Personal Real Estate Corporations: PREC-ision Required

February 3, 2022

A PREC can offer advantages, but must meet specific requirements.

If you are a real estate broker or salesperson in Ontario, you can incorporate a “personal real estate corporation”, or PREC, thanks to changes introduced in late 2020.

A PREC can be an effective tax planning tool, but there are specific requirements to set one up and maintain it, so be sure to speak with your tax advisor if you’re considering establishing one of your own.

Setting up a PREC

A PREC must have specific characteristics, including:

  • It must be incorporated under the Business Corporations Act (Ontario), although not as a “professional corporation”.
  • All of the voting shares of the PREC must be legally and beneficially owned, directly or indirectly, by you, although non-voting shares may be held by your spouse, child, parent, or one or more trustees of a trust for the benefit of your minor children.
  • You must be the director and the president of the PREC, and there must be no other directors or officers of the PREC.
  • There must be no agreement or arrangement in place which restricts your powers as a director to manage or supervise the management of the business and affairs of the PREC.

For more considerations about incorporating a new company in general, see SkyLaw’s Spotlight blog about incorporation. Some of the same considerations will apply to incorporating a PREC.

Remuneration through a PREC

If a PREC meets certain conditions, you may be able to arrange for your brokerage to pay remuneration earned by you to the PREC instead of to you personally. Those conditions include:

  • You must be “employed” by a brokerage to trade in real estate. This includes acting as an independent contractor.
  • The PREC must not itself carry on the business of a brokerage or of trading in real estate, other than providing your services to the brokerage.
  • The PREC and its shareholders, employees, and agents must not represent to the public, directly or indirectly, that the PREC carries on the business of trading in real estate.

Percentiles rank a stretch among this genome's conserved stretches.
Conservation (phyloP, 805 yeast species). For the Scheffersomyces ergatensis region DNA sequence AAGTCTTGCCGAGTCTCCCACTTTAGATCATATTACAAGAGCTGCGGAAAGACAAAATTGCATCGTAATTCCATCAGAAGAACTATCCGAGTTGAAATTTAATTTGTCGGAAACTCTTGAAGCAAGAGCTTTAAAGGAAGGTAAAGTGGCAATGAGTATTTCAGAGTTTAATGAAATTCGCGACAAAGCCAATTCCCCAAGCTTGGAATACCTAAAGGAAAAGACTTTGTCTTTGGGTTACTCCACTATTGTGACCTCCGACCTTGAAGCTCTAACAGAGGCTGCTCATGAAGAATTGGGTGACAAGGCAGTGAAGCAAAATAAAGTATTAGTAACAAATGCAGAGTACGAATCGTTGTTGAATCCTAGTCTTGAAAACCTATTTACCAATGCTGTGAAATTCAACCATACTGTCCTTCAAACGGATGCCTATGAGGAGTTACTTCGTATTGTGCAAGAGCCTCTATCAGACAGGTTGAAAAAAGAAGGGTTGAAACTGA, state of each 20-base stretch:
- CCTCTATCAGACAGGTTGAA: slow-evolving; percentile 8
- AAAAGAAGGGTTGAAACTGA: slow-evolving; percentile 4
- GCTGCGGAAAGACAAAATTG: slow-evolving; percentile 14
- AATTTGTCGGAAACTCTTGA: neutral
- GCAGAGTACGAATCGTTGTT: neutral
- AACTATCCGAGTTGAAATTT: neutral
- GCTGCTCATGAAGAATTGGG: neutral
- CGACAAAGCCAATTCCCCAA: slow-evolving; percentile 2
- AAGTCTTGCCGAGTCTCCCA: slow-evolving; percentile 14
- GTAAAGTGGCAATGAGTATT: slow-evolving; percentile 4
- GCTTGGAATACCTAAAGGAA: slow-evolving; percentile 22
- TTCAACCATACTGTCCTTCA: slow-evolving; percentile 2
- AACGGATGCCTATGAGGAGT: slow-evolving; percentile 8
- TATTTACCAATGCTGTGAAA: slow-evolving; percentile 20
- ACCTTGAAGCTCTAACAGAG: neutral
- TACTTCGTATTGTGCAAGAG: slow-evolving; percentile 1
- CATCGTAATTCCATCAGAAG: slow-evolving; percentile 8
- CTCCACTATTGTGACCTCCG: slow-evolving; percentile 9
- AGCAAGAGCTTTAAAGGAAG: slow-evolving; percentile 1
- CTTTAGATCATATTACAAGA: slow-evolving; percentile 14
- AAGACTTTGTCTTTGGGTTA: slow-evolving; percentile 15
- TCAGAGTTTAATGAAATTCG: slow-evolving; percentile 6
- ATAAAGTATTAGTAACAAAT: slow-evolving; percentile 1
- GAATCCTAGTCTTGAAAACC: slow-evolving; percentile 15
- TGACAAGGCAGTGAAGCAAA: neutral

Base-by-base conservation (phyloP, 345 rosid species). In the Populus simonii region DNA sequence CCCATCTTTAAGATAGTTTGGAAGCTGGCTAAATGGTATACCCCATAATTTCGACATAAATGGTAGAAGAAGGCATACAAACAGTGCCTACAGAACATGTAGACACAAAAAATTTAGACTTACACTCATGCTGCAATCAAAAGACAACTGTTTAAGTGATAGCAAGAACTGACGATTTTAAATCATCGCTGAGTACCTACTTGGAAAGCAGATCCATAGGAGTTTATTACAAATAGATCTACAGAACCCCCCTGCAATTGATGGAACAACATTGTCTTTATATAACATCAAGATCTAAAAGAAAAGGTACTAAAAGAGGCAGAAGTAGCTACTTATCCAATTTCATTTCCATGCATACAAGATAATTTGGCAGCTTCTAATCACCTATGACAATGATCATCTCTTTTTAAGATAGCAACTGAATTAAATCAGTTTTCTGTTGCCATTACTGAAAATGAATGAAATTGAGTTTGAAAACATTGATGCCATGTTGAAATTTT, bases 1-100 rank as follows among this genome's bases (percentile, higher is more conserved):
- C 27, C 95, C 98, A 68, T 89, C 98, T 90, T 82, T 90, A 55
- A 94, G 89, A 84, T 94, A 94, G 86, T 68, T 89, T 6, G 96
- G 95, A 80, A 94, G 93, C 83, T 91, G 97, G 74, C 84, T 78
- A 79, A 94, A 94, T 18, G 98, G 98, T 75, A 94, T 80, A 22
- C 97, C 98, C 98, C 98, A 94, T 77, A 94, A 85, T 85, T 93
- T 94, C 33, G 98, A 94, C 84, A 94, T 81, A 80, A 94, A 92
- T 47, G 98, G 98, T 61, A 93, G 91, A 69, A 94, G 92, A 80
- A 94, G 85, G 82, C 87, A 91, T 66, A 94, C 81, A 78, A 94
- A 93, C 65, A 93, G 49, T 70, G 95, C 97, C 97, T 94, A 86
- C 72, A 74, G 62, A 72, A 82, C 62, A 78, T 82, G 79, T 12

• The PREC must not receive, directly or indirectly, remuneration for trading in real estate from any person or entity other than the brokerage.
  • You must not receive, directly or indirectly, remuneration from trading in real estate from any person or entity other than the PREC or the brokerage. In the case of remuneration you receive from the PREC, the amount must not be greater than the amount of remuneration the PREC received from the brokerage.
  • The PREC must not, on behalf of the brokerage, directly or indirectly hold any money or other property of a client, customer, or other person in connection with trading in real estate.
  • There must be a written agreement between you, the PREC, and the brokerage governing the relationship between the parties, in which the PREC agrees:
    • not to hinder or obstruct the brokerage, its broker of record, or you in the performance of their or your duties under the Real Estate and Business Brokers Act, 2002 (Ontario) and its regulations;
    • to provide whatever assistance may be reasonably necessary to enable the brokerage and its broker of record to comply with their duties, and to ensure that you are complying with your own duties; and
    • to provide whatever assistance may be reasonably necessary to enable the brokerage to determine whether the conditions have been met for the PREC to accept remuneration earned by you.
  • The brokerage must confirm in writing that the necessary conditions have been met.
  • You must provide written notice to the registrar of the legal name and address for service of the PREC and subsequently notify the registrar of any changes to this information or any changes in circumstances that would affect the above conditions.

If a PREC meets the above conditions, it does not need to register with the Real Estate Council of Ontario (RECO) in order to accept your remuneration from the brokerage.

Other Considerations Before Incorporating a PREC

  • Companies must file separate tax returns and have other annual compliance obligations, and so will incur ongoing maintenance costs.
  • As distinct “persons” in the eyes of the law, corporations in general can block liability from flowing through to their shareholders. However, a PREC does not change the fact that you remain individually accountable for compliance with your own legal responsibilities, and for ensuring that your PREC does the same.
  • A PREC cannot “trade” in real estate. You should speak with your tax advisor about which assets you may be able to hold in your PREC before taking any steps to transfer them in.
  • RECO has published more information about PRECs and their requirements here.


This blog post is not legal or financial advice. It is a blog which is made available by SkyLaw for informational purposes and should not be used as a substitute for professional advice from a lawyer.

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